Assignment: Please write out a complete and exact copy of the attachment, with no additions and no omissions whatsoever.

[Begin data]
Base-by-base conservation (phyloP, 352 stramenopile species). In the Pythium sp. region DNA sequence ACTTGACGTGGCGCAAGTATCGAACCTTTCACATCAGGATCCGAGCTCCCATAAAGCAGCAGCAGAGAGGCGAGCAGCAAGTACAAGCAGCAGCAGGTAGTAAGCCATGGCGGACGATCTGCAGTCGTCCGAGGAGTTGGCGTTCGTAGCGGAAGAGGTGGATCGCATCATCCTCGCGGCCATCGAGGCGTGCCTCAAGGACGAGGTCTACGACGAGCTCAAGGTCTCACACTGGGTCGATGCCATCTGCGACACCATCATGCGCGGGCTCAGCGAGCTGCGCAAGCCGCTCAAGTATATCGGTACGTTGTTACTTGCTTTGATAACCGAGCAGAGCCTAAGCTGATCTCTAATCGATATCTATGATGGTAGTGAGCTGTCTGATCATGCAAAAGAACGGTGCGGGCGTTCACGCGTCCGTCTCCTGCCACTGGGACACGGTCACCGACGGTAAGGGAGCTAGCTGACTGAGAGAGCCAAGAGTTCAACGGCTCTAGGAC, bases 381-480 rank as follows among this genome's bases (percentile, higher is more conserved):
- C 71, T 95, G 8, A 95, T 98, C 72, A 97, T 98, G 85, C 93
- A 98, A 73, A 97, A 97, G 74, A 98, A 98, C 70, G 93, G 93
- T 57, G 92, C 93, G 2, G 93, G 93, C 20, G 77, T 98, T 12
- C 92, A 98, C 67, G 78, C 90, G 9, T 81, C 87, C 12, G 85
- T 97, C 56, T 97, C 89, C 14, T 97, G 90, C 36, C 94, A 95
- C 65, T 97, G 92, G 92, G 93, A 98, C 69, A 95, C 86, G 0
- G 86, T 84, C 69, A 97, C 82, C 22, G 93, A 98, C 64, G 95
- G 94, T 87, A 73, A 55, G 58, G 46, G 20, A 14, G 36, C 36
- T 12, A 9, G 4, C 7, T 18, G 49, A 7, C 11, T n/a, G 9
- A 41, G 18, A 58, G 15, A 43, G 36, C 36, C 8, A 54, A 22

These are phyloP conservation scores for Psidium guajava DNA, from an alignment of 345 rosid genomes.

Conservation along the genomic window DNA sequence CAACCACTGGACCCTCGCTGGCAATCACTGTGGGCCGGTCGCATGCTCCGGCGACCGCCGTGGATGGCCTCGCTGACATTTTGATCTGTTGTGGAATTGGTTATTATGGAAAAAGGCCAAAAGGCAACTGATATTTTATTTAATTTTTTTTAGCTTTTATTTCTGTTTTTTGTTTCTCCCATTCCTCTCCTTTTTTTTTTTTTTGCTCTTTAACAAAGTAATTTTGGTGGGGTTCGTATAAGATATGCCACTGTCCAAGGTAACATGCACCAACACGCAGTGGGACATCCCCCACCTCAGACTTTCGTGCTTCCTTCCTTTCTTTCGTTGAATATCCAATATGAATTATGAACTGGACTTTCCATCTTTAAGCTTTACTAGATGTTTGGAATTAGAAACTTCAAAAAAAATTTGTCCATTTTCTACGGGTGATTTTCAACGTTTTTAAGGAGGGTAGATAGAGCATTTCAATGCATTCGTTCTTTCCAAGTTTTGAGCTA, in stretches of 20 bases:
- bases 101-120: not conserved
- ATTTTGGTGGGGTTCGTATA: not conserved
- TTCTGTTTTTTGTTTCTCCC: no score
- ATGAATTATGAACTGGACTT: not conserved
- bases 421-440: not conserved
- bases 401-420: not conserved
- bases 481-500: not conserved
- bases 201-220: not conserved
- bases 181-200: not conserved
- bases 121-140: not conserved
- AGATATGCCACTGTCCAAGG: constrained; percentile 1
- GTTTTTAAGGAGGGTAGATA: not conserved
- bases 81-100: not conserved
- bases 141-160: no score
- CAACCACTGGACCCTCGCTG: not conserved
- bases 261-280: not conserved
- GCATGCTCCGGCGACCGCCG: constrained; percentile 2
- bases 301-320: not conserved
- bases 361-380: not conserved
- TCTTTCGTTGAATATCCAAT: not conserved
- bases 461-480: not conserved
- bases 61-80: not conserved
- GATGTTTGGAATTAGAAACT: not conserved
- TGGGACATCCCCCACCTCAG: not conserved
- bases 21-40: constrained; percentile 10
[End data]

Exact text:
Base-by-base conservation (phyloP, 352 stramenopile species). In the Pythium sp. region DNA sequence ACTTGACGTGGCGCAAGTATCGAACCTTTCACATCAGGATCCGAGCTCCCATAAAGCAGCAGCAGAGAGGCGAGCAGCAAGTACAAGCAGCAGCAGGTAGTAAGCCATGGCGGACGATCTGCAGTCGTCCGAGGAGTTGGCGTTCGTAGCGGAAGAGGTGGATCGCATCATCCTCGCGGCCATCGAGGCGTGCCTCAAGGACGAGGTCTACGACGAGCTCAAGGTCTCACACTGGGTCGATGCCATCTGCGACACCATCATGCGCGGGCTCAGCGAGCTGCGCAAGCCGCTCAAGTATATCGGTACGTTGTTACTTGCTTTGATAACCGAGCAGAGCCTAAGCTGATCTCTAATCGATATCTATGATGGTAGTGAGCTGTCTGATCATGCAAAAGAACGGTGCGGGCGTTCACGCGTCCGTCTCCTGCCACTGGGACACGGTCACCGACGGTAAGGGAGCTAGCTGACTGAGAGAGCCAAGAGTTCAACGGCTCTAGGAC, bases 381-480 rank as follows among this genome's bases (percentile, higher is more conserved):
- C 71, T 95, G 8, A 95, T 98, C 72, A 97, T 98, G 85, C 93
- A 98, A 73, A 97, A 97, G 74, A 98, A 98, C 70, G 93, G 93
- T 57, G 92, C 93, G 2, G 93, G 93, C 20, G 77, T 98, T 12
- C 92, A 98, C 67, G 78, C 90, G 9, T 81, C 87, C 12, G 85
- T 97, C 56, T 97, C 89, C 14, T 97, G 90, C 36, C 94, A 95
- C 65, T 97, G 92, G 92, G 93, A 98, C 69, A 95, C 86, G 0
- G 86, T 84, C 69, A 97, C 82, C 22, G 93, A 98, C 64, G 95
- G 94, T 87, A 73, A 55, G 58, G 46, G 20, A 14, G 36, C 36
- T 12, A 9, G 4, C 7, T 18, G 49, A 7, C 11, T n/a, G 9
- A 41, G 18, A 58, G 15, A 43, G 36, C 36, C 8, A 54, A 22

These are phyloP conservation scores for Psidium guajava DNA, from an alignment of 345 rosid genomes.

Conservation along the genomic window DNA sequence CAACCACTGGACCCTCGCTGGCAATCACTGTGGGCCGGTCGCATGCTCCGGCGACCGCCGTGGATGGCCTCGCTGACATTTTGATCTGTTGTGGAATTGGTTATTATGGAAAAAGGCCAAAAGGCAACTGATATTTTATTTAATTTTTTTTAGCTTTTATTTCTGTTTTTTGTTTCTCCCATTCCTCTCCTTTTTTTTTTTTTTGCTCTTTAACAAAGTAATTTTGGTGGGGTTCGTATAAGATATGCCACTGTCCAAGGTAACATGCACCAACACGCAGTGGGACATCCCCCACCTCAGACTTTCGTGCTTCCTTCCTTTCTTTCGTTGAATATCCAATATGAATTATGAACTGGACTTTCCATCTTTAAGCTTTACTAGATGTTTGGAATTAGAAACTTCAAAAAAAATTTGTCCATTTTCTACGGGTGATTTTCAACGTTTTTAAGGAGGGTAGATAGAGCATTTCAATGCATTCGTTCTTTCCAAGTTTTGAGCTA, in stretches of 20 bases:
- bases 101-120: not conserved
- ATTTTGGTGGGGTTCGTATA: not conserved
- TTCTGTTTTTTGTTTCTCCC: no score
- ATGAATTATGAACTGGACTT: not conserved
- bases 421-440: not conserved
- bases 401-420: not conserved
- bases 481-500: not conserved
- bases 201-220: not conserved
- bases 181-200: not conserved
- bases 121-140: not conserved
- AGATATGCCACTGTCCAAGG: constrained; percentile 1
- GTTTTTAAGGAGGGTAGATA: not conserved
- bases 81-100: not conserved
- bases 141-160: no score
- CAACCACTGGACCCTCGCTG: not conserved
- bases 261-280: not conserved
- GCATGCTCCGGCGACCGCCG: constrained; percentile 2
- bases 301-320: not conserved
- bases 361-380: not conserved
- TCTTTCGTTGAATATCCAAT: not conserved
- bases 461-480: not conserved
- bases 61-80: not conserved
- GATGTTTGGAATTAGAAACT: not conserved
- TGGGACATCCCCCACCTCAG: not conserved
- bases 21-40: constrained; percentile 10